Marine Science Center loses funding

POULSBO — It seems one Liberty Bay educational institution simply can’t catch a break.

The Poulsbo Marine Science Center, an aquarium with a set of classrooms and a floating lab for area students, saw $100,000 in much-needed state funding pulled after Gov. Christine Gregoire’s Tuesday veto.

The funding was originally passed in the legislative budget session, though an additional $40,000 to fund a life-support system for an aquarium tank was not included.

This isn’t the first time the center has faced dire financial straights. It first closed in February 2005 because of funding shortfalls, but was reopened in September 2007 after a few dedicated volunteers worked to refurbish its interior.

The state invested $100,000 for the floating lab, which is now nearly finished, and gave the center $150,000 for two years of operation, meaning the aquarium can still function through June 2009.

But more is needed to develop the center’s educational curriculum, and Marine Science Center board President Bruce Harlow said now the process of looking for financial help elsewhere must begin.

“We’ll just have to roll up our sleeves and figure out if there’s alternate sources of funding,” he said. “It’s really time to sit down and talk with the board and the city and the supporters we’ve had and see what might be done.”

While he expressed disappointment at the funding loss, he assured the center will not be closing any time soon. The key now is to find finances to keep the center open past June 2009, and to find resources to develop the curriculum, which was originally slated to begin this coming fall.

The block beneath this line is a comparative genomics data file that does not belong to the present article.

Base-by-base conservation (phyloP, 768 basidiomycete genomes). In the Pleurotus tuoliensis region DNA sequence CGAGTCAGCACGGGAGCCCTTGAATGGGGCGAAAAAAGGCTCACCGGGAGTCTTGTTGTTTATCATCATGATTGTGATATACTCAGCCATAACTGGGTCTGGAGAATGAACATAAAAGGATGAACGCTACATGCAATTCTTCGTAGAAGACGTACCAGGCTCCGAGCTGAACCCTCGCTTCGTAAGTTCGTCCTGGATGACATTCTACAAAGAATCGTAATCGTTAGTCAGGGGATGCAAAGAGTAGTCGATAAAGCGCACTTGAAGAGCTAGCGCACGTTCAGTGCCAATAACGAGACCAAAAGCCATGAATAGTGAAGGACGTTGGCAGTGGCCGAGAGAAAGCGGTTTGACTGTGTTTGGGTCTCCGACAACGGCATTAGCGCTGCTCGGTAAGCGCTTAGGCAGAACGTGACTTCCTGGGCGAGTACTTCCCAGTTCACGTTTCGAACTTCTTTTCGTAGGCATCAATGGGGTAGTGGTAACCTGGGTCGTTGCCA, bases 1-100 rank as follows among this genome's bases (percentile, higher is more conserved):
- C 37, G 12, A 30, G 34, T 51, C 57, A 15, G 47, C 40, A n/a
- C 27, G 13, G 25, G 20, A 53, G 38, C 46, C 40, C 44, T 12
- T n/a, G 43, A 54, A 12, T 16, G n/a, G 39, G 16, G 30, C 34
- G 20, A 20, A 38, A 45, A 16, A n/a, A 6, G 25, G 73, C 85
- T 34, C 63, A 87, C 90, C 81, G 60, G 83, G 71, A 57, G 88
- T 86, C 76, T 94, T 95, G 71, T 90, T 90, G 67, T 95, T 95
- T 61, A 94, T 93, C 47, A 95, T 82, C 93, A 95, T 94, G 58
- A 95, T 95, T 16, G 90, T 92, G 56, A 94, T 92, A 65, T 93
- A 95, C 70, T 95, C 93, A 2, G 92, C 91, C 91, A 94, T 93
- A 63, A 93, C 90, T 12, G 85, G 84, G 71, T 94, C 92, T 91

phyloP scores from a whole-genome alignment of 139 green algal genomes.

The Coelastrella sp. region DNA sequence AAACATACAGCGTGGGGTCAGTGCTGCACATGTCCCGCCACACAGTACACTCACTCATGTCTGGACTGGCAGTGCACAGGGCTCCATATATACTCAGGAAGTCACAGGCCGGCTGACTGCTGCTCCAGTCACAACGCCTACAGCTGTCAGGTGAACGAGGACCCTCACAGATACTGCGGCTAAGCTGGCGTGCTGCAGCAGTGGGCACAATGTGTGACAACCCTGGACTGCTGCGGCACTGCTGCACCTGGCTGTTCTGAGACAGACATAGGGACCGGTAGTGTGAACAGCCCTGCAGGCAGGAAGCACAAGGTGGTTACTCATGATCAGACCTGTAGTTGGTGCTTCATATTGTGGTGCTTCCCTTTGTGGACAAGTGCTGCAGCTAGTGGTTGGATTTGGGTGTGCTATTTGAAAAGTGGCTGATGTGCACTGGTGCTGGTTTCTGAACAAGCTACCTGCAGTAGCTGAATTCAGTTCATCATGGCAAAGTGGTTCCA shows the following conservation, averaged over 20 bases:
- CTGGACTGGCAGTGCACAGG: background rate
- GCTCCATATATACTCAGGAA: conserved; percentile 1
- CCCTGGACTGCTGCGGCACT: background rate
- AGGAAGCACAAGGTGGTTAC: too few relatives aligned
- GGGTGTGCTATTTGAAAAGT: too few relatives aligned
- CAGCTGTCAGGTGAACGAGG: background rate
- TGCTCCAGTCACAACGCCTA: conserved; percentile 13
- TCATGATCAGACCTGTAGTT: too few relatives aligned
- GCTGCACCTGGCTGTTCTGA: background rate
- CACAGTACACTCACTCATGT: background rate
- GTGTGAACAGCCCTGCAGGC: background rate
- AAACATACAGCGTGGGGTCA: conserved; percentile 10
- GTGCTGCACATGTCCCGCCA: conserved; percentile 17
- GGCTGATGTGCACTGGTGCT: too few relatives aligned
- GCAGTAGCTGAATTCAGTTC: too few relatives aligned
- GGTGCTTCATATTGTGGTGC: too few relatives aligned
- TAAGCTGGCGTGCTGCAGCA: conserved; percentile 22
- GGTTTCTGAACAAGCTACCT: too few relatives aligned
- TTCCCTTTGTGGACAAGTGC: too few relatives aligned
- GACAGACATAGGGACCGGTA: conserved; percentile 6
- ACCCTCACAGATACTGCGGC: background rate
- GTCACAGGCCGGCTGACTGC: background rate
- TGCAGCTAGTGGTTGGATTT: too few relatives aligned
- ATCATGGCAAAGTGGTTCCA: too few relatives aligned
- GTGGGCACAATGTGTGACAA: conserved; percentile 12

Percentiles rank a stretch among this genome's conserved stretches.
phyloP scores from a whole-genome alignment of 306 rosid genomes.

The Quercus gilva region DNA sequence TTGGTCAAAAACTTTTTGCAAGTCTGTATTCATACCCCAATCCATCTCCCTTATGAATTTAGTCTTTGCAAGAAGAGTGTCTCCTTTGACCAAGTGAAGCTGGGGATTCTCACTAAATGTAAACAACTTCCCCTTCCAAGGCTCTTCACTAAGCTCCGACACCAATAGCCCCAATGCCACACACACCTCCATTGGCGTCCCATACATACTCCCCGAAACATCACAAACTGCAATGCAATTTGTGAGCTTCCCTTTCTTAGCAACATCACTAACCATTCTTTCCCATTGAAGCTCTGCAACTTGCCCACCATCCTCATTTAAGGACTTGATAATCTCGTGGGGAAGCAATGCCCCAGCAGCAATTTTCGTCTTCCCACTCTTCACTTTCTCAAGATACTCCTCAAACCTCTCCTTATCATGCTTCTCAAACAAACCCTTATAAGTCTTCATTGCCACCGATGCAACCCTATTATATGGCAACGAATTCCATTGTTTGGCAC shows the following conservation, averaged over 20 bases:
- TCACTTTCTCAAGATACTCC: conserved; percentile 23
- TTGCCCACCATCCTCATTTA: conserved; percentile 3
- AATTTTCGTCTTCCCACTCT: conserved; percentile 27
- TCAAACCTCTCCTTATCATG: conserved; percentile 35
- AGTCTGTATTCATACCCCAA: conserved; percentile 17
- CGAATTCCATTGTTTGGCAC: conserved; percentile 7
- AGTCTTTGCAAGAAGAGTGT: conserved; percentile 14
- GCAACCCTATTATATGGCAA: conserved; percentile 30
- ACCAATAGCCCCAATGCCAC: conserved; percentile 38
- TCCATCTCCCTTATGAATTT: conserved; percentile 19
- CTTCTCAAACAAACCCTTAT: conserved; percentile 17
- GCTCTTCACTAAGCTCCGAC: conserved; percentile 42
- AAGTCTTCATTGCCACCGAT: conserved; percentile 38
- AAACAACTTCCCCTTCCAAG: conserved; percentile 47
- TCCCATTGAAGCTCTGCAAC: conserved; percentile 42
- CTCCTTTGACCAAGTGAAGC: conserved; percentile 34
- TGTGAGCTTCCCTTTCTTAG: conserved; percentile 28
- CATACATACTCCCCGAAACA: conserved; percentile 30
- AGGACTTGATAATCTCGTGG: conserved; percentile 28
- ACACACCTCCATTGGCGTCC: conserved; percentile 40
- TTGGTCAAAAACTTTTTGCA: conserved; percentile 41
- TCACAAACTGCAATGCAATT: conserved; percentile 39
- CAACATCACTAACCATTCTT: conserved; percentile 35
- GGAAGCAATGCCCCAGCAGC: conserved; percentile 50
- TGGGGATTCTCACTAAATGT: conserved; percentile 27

As school budgets grow tighter and the need for math- and science-based learning heightens, Harlow said finding a way to make the curriculum a reality is of utmost importance, as one of the center’s main focuses is to support area school districts and introduce kids to the water and wildlife in Liberty Bay.

“I think it’s terribly important, there’s no doubt about it,” he said. “It’s desperately needed to enhance science education and appreciation of the environment.”

Twenty-third Legislative District Rep. Sherry Appleton (D-Poulsbo) also placed an emphasis on the need for supplemental science learning.

“Here was a hands-on way of doing that,” she said. “It should have been a priority because we’re trying to get kids interested in what science and math can do.”

She said a hard battle was fought to net funding for the center, and she’ll continue it again next year. Though she understands Gregoire’s attempts to decrease deficits, Appleton said the funding loss is a disheartening one.

“That’s not going to stop me from going back next year and trying once again,” she said. “I’ve got to keep trying because it’s that important a program, so we’ll just keep trying in hopes that it will resonate with people.”

Gregoire also vetoed funds for Kitsap County Health District’s Welcome Home Baby program, which totaled $155,000.

Both, Appleton said, are of great importance to the Kitsap community.

“It’s disappointing. More than disappointing, it’s devastating,” she said.

For more information on the Marine Science Center, visit The center is open from 11 a.m. to 4 p.m. Thursday through Sunday.

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